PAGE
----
I need some serious motivational help!
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Thread: I need some serious motivational help!

  1. #1
    patm's Avatar
    patm is offline Senior Member
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    DefaultI need some serious motivational help!

    I have been a horrible obedience mom this year. We have only gone to classes sporadically because it just got so hard to me to drive 1.75 hrs there after working all day - and I haven't trained at home hardly at all - I mean, almost nothing. I am wanting to try Emilu in Open , but I just can't seem to get motivated to start training regularly again. Usually I sign up for a show and that makes me have to train, but this year I just keep saying - well, we aren't going to make that show - I'll try for the next one. Need some "motivational good thoughts"

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    lcspt is offline Senior Member
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    What I do is make a commitment to train seriously one evening a week and do little things the other days (not even formal training .........some fun retrieves and maybe a little obedience skills ...... like go outs or signals or articles). I do take a class where I teach one evening so Bo gets to do stays and work with other dogs present. I also will be going back to field training one morning a week to get ready for hunt tests in the fall. Right now I am setting my goals for attention heeling while I teach open and utility skills before we compete again (hopefully in July). I also find it easier to train when I can do it at home in my own yard with jumps and ring gating (there is a group of us that set up outdoor rings in the spring, summer and fall).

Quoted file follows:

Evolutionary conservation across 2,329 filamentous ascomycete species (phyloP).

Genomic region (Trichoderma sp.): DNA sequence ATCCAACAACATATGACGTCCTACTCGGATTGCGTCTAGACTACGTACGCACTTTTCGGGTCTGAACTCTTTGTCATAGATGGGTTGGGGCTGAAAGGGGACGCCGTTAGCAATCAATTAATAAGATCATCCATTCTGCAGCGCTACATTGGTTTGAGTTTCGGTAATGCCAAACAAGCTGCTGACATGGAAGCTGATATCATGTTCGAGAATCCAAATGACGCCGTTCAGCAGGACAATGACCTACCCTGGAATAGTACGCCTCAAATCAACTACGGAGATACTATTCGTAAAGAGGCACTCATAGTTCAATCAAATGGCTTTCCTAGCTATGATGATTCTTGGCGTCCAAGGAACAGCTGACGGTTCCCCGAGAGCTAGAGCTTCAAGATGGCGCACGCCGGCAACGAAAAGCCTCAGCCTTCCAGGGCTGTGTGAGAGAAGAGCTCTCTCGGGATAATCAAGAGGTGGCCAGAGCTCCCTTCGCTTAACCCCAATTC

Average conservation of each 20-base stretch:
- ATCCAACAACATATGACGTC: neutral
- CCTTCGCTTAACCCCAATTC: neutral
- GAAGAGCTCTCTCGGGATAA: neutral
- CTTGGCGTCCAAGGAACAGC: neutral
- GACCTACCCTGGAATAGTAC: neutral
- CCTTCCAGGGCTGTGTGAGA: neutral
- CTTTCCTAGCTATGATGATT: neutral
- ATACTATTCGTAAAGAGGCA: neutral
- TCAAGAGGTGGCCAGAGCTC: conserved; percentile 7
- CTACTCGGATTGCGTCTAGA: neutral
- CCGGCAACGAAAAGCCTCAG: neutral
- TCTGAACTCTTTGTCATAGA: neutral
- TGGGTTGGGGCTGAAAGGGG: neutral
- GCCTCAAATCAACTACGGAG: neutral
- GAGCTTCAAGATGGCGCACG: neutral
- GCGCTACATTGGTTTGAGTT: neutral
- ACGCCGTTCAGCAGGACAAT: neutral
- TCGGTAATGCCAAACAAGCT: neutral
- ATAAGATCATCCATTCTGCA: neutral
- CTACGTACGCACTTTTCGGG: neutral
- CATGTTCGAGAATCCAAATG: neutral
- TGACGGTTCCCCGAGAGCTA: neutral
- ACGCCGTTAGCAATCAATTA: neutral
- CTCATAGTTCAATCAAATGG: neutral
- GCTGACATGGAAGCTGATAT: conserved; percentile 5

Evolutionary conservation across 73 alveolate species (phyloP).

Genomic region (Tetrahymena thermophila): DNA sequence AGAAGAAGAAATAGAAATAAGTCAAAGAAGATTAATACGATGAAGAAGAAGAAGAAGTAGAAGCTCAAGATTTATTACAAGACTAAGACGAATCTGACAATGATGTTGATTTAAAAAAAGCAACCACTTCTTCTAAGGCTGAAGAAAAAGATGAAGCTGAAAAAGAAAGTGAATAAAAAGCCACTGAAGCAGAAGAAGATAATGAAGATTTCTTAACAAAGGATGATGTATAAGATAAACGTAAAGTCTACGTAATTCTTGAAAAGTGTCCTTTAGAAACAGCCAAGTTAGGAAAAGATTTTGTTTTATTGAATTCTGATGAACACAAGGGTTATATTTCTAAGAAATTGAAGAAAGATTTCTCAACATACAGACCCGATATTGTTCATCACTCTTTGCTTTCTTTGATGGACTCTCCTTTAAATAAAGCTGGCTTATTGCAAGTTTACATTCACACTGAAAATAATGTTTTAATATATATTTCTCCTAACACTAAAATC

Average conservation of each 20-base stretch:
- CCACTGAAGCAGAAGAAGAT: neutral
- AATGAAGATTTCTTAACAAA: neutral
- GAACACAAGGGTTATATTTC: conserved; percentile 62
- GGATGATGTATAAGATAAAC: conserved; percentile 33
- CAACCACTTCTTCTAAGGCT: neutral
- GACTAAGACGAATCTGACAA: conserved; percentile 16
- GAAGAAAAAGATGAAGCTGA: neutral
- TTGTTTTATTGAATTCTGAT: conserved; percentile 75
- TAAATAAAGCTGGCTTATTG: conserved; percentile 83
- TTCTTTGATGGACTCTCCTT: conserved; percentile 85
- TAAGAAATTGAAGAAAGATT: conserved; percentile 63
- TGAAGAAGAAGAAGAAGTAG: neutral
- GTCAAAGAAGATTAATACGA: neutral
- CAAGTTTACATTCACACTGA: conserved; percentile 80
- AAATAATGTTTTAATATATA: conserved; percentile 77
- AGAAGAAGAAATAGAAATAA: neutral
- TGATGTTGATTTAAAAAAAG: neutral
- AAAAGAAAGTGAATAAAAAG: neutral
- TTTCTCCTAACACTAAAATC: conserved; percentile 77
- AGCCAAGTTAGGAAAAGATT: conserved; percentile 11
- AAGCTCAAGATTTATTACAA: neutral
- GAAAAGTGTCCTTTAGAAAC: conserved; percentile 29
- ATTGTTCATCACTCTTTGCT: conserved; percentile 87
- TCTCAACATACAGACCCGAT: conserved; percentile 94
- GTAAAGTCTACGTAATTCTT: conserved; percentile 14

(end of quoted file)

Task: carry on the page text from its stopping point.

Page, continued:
Last edited by lcspt; 04-14-2010 at 06:43 AM.
    "In moments of joy all of us wished we possessed a tail we could wag." W. H. Auden

    Linda, Kona and Bo

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    It is hard, training alone. I too will sign up for a trial, and then as the trial date approaches I have to make the effort to haul my dog places to practice. But that is the name of the game. You just have to do it if you want to compete.

    Drive around your area and look for places you could practice safely. I practiced Ruger for Open and Utility at our local police department, in the parking lot there. I also practiced him at the church parking lot on Saturdays. Also in a local park. I hauled him to any friends house that would allow me to come, set up my ring gates and worked him then went home.

    The more you can practice in weird places, the more it will help at a trial.

    Good luck, and keep at it!

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    patm's Avatar
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    Linda - love the sig pic!

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    debjen is offline Senior Member
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    Do you have anyone more local that you can meet to practice with..I find I'm more likely to go out and train if I plan on meeting with someone. It also then hellps that you have someone that can watch what you are doing and make sure you are doing it right

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    ObedienceLabs4Me is offline Senior Member
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    It is hard training alone. The best thing that happened for me and Caleb was getting started in classes with the MacDonalds. Accountability. Plus if you're teaching there is the drive to learn more so you can be better equipped to help. Shows always make me work!
    Susan
    UCDX GRCH Dunn's Marsh Caleb of Waltona UDX3, OM3, RAE Canadian UD, RE
    FallRiver's Micah of Waltona GN RAE, Canadian CD, RN

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    Oh boy! Finding the motivation to "just do it!" is the hard part. It is like anything else you want to accomplish you have to find it within yourself to make the committment. Just like starting an exersize program or quitting smoking. If it were easy, would it be worth doing?